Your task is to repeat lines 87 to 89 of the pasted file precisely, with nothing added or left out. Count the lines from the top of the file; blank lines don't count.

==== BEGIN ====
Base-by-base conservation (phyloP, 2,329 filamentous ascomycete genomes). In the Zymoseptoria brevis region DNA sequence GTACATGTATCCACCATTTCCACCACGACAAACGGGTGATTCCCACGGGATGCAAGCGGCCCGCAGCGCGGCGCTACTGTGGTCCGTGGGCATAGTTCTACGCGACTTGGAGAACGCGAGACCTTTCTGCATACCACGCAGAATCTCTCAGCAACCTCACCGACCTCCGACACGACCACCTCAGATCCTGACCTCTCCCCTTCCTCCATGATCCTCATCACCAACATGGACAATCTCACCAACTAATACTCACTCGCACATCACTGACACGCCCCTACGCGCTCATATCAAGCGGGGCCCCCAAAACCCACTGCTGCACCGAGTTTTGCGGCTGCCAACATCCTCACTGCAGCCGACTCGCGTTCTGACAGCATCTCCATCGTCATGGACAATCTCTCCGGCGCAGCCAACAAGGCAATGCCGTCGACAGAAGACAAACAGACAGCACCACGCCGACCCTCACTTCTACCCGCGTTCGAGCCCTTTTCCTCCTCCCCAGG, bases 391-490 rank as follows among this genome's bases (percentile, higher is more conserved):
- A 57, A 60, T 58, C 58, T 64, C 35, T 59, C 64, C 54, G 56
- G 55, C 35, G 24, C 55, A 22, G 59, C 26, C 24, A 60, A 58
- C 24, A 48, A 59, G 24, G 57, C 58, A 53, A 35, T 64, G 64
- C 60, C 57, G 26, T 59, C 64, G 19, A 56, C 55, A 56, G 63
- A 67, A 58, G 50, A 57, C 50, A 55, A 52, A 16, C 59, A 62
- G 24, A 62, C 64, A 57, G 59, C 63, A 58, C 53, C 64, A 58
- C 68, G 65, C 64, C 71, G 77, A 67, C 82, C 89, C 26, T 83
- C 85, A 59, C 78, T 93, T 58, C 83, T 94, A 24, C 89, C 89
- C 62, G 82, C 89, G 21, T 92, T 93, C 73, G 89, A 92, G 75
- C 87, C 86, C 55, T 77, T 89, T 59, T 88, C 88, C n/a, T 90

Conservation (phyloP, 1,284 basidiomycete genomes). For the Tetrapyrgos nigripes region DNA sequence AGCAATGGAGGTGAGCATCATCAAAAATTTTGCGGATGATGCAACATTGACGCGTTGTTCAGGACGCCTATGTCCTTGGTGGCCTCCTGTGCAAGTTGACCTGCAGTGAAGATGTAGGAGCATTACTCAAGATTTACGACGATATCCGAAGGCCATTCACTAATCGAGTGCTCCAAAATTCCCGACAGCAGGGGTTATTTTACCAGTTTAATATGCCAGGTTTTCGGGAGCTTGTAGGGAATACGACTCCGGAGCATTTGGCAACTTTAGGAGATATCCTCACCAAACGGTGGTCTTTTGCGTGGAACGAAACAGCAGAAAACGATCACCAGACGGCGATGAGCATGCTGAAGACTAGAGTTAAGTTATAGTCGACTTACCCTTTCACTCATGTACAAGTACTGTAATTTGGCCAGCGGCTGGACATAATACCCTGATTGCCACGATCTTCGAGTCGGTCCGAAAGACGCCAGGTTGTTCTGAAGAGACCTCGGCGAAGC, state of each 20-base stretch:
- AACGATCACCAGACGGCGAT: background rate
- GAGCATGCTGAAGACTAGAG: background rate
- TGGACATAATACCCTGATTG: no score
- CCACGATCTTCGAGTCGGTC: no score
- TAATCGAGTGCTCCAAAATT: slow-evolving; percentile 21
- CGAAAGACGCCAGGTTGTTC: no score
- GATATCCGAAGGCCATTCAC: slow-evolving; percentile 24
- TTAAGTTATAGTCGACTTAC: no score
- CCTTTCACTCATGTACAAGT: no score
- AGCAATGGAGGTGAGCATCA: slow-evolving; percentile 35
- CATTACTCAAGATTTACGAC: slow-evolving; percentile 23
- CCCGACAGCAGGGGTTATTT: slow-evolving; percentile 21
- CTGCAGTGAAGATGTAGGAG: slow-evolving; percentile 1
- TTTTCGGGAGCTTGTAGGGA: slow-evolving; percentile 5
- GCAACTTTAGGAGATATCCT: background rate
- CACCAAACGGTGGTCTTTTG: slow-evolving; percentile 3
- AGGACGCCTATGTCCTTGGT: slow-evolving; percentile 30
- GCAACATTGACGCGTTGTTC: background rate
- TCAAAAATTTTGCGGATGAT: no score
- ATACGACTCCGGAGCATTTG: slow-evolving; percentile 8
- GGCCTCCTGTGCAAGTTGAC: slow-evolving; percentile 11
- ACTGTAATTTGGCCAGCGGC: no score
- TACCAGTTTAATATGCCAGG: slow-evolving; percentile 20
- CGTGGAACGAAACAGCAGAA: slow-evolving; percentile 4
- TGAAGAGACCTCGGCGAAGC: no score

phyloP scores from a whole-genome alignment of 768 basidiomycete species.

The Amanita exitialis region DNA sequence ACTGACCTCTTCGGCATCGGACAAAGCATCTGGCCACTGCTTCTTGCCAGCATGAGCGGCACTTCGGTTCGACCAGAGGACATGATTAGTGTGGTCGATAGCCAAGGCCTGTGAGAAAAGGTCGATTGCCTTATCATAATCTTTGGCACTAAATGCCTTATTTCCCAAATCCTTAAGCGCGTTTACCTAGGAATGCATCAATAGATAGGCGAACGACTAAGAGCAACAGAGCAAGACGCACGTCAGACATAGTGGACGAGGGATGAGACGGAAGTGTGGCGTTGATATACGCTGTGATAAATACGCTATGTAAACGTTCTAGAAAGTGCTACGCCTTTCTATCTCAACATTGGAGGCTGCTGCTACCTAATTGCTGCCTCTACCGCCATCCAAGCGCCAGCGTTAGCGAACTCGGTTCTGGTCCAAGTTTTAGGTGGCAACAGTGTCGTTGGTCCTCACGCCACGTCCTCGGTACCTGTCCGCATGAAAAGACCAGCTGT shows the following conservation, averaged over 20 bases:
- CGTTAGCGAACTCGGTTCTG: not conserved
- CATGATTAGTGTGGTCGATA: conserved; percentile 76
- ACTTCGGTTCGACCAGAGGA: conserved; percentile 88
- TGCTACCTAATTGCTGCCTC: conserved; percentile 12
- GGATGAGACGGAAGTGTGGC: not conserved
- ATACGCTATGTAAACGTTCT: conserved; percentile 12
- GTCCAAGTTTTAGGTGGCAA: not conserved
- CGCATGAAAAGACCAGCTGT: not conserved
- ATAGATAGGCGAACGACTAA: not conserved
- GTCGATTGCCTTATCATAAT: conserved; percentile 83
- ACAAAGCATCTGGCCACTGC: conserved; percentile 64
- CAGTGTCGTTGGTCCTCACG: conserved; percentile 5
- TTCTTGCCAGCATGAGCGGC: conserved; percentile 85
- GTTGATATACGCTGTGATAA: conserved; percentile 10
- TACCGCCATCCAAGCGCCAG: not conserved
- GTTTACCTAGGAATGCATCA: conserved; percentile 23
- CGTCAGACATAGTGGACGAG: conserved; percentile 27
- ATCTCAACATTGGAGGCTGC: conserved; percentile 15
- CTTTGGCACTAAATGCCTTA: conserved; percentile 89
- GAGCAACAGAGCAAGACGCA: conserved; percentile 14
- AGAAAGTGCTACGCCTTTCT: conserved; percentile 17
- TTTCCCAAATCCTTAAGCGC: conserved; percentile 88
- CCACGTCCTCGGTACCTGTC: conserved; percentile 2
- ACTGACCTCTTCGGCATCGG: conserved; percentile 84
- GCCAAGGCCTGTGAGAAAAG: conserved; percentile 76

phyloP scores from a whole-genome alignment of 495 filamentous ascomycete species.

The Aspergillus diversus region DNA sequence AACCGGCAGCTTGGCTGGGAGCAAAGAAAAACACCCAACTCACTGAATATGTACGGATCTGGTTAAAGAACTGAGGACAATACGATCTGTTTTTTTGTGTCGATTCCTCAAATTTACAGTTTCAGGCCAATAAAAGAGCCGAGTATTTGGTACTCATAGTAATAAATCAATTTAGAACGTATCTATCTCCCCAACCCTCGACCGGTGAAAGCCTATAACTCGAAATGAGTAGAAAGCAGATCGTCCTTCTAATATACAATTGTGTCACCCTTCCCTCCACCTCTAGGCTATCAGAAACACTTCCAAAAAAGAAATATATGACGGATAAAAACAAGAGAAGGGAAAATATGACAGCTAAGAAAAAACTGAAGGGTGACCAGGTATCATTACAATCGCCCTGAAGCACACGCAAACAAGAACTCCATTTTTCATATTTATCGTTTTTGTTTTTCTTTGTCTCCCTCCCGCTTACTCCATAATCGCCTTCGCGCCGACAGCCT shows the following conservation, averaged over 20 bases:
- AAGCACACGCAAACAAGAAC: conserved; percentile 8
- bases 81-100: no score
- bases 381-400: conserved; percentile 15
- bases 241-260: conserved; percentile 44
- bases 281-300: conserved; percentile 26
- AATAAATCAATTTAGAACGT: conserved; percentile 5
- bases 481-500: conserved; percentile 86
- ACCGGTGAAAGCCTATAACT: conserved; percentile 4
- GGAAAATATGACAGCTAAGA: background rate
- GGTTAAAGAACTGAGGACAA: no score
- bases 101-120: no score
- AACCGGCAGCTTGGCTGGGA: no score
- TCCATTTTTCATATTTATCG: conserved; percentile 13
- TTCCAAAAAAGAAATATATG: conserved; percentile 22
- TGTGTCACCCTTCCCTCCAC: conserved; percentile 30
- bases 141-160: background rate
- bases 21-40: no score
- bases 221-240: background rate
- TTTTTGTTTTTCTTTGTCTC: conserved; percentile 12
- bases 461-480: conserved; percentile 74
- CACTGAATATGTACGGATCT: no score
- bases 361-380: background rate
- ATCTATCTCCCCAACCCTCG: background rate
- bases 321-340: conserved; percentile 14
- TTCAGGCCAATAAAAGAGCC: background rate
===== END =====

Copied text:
- CACTGAATATGTACGGATCT: no score
- bases 361-380: background rate
- ATCTATCTCCCCAACCCTCG: background rate